Women & Power: Marina Mahathir
If you want to define fortitude, then my Aunty Leha was it. Throughout her 87 years, she endured the loss of her husband former Auditor-General Mohd Zain Ahmad and youngest son Zahari as well as seven serious operations. I can think of no stronger woman than her.
I’ve always thought that my belief that women are strong stems from growing up with Aunty. From my own childhood, Aunty was always there, directing everything. I used to spend the school holidays at my grandparents’ home in KL and played almost every day with my cousins, Aunty’s three sons. Being at Aunty’s house meant all sorts of treats, from delicious cakes which we’d never seen in our little town of Alor Setar to books to going to see plays. Being a stalwart member of the Moral Re-Armament Association, Aunty was always quick to tell us off for less than exemplary behaviour.
Never in a bad way but always firmly.As we grew into adults and had our own families, Aunty was always the affectionate and encouraging aunt. I remember contemplating an act of rebellion once in protest at some bad treatment of women in a particular state. To my surprise, she was supportive. I think she just likes rebels. But otherwise she lavished love on her nieces and nephews and her grandnieces and nephews. She always remembers birthdays and I always got some gift from her whenever she’s around.
Aunty also didn’t like to be left out of anything, never mind that in the last few years she was wheelchair-bound. Once she was in hospital and seemed totally depressed and so was not recovering very well. Everyone was wondering what to do. Then Dad had an idea. He went and sat beside her and told her about every single conference and seminar coming up in KL. Sure enough, she recovered.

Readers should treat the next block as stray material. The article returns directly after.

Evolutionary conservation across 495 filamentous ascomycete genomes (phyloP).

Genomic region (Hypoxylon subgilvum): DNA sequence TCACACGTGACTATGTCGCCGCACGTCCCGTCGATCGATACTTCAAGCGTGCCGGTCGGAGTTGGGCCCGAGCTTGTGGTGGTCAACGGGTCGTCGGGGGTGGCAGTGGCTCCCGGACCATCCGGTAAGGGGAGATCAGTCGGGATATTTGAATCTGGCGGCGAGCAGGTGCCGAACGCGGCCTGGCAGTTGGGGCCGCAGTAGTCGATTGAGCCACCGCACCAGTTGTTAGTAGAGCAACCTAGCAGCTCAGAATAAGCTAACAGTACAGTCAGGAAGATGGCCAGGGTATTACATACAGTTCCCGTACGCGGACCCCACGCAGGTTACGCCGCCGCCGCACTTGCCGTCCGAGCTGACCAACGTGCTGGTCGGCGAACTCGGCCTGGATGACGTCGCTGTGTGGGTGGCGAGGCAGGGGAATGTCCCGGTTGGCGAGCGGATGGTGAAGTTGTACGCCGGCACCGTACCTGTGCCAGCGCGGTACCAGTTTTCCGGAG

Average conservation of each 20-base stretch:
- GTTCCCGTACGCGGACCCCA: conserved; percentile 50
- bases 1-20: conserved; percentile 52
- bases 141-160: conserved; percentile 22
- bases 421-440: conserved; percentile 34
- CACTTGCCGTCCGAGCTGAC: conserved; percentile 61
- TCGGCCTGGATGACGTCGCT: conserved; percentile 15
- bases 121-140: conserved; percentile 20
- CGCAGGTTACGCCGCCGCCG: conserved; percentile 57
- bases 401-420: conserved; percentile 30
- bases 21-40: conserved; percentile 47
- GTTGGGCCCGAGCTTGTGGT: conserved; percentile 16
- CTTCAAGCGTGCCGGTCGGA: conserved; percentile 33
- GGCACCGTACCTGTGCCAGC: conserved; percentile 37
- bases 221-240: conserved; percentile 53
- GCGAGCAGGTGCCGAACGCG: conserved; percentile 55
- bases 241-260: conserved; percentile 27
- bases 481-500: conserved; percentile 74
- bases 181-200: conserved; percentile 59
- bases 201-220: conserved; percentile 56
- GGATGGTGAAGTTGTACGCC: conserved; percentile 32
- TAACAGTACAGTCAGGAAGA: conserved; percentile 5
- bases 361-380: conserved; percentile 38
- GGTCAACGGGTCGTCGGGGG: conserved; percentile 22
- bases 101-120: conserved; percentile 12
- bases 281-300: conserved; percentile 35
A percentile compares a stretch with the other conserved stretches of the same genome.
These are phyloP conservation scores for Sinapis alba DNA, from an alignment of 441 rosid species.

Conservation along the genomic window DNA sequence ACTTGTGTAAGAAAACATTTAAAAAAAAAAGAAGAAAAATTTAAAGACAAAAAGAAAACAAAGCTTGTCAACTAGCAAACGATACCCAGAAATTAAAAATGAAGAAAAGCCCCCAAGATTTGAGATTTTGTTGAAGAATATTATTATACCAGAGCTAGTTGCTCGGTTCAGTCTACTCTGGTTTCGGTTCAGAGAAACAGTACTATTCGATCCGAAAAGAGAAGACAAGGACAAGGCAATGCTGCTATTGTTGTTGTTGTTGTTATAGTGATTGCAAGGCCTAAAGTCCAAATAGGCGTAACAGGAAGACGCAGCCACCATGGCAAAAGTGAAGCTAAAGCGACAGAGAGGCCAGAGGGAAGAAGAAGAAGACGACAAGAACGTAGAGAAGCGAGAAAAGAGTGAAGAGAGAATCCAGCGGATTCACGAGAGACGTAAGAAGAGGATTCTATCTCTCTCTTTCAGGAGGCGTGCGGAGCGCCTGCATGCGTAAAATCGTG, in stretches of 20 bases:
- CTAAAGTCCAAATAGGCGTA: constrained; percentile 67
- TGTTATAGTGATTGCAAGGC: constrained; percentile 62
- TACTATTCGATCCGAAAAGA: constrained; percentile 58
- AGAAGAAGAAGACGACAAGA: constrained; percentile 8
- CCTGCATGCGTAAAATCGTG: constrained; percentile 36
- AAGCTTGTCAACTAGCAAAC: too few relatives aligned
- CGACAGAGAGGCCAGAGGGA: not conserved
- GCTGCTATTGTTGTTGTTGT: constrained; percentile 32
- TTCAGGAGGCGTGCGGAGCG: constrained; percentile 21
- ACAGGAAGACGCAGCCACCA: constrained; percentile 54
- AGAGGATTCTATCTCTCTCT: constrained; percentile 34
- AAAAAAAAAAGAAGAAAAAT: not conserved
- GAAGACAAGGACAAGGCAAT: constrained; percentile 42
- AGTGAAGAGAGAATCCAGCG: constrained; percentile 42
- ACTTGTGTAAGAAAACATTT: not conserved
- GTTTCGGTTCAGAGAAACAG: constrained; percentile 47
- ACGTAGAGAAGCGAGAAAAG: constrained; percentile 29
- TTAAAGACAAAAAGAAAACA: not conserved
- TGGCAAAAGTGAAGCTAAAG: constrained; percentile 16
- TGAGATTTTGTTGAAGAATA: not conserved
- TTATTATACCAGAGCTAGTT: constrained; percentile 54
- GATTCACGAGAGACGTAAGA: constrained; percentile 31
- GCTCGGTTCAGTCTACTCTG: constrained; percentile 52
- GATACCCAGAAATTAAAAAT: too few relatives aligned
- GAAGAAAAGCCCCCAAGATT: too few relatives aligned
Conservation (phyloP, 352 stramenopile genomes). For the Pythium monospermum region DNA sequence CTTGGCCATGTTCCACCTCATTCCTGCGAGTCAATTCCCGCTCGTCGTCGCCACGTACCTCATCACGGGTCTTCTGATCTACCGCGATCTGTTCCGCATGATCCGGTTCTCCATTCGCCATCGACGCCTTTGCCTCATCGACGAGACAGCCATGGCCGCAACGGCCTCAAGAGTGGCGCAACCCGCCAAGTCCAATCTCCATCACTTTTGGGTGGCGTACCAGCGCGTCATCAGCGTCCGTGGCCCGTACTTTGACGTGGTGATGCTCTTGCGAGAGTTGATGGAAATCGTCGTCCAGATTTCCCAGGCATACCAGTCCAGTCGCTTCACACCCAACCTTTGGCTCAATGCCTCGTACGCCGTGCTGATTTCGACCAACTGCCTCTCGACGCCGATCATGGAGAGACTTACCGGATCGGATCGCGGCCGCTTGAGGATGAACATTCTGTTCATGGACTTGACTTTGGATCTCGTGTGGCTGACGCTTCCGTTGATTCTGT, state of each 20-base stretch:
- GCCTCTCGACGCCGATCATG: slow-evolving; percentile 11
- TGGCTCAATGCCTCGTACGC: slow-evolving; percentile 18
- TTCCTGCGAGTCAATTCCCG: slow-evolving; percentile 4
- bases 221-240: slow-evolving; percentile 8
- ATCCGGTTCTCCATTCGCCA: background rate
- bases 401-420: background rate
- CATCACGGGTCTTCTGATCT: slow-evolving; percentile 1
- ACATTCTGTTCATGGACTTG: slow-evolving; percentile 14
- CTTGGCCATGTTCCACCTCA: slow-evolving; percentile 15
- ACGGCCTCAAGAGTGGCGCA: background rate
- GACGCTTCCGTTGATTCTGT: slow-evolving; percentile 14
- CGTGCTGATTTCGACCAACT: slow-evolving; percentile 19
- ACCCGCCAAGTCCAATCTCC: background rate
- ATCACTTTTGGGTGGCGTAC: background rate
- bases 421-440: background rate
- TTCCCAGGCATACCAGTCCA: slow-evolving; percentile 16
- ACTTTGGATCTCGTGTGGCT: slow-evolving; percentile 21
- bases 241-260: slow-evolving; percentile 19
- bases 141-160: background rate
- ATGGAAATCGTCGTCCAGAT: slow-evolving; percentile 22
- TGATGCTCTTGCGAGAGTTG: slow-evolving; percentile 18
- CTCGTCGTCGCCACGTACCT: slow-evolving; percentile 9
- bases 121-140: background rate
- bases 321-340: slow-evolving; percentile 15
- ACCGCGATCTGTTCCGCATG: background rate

Another time I organised a mehndi (henna) party for her granddaughter who was getting married. It was a fun Bollywood party and we had planned dancing and games. We hadn’t really planned to invite the granny generation but Aunty came anyway and although she couldn’t participate in the dancing, she insisted in being included in the games.
When Dad had his first heart attack in 1989, our biggest worry was how to tell Aunty before anyone else did. The trouble was she couldn’t be found because as always she was ‘in orbit’, going around town seeing somebody or other. We knew that if she was not told instantly, we would get a shelling ( and Aunty Leha was not averse to shelling people for any infringements of good behaviour). Luckily we found her soon enough and she came straightaway.
Perhaps the most difficult time for Aunty in recent years was the passing, from cancer, of her baby, her youngest son Zahari. Indeed it was tough for all of us who loved him but it must have been worse for her. Two years later she would still sign birthday cards to me from all her family, including her beloved ‘Adek’.
My most enduring memory of Aunty is how generous she is with everyone, no matter what their background. Every open house or any event at her house was attended by all sorts of people, from every ethnicity and walk of life. Aunty was friends with everyone, from the Dalai Lama to the lowliest driver, and everyone was welcome. More than anyone, she taught us that it is good decent human beings who matter, not what race or religion they are.
I happened to be away when Aunty finally breathed her last. But I did see her before I left. She had grown uncharacteristically thin and weak, not the role model of aged female strength that my late frail mother-in-law was always holding up. But she was still alert; the first thing she asked was how my daughter was. Lying there in pain, she only thought of others. Typical Aunty Leha.
Rest in peace, reunited with Uncle Zain and Adek, Aunty. Al-fatihah.
By: Marina Mahathir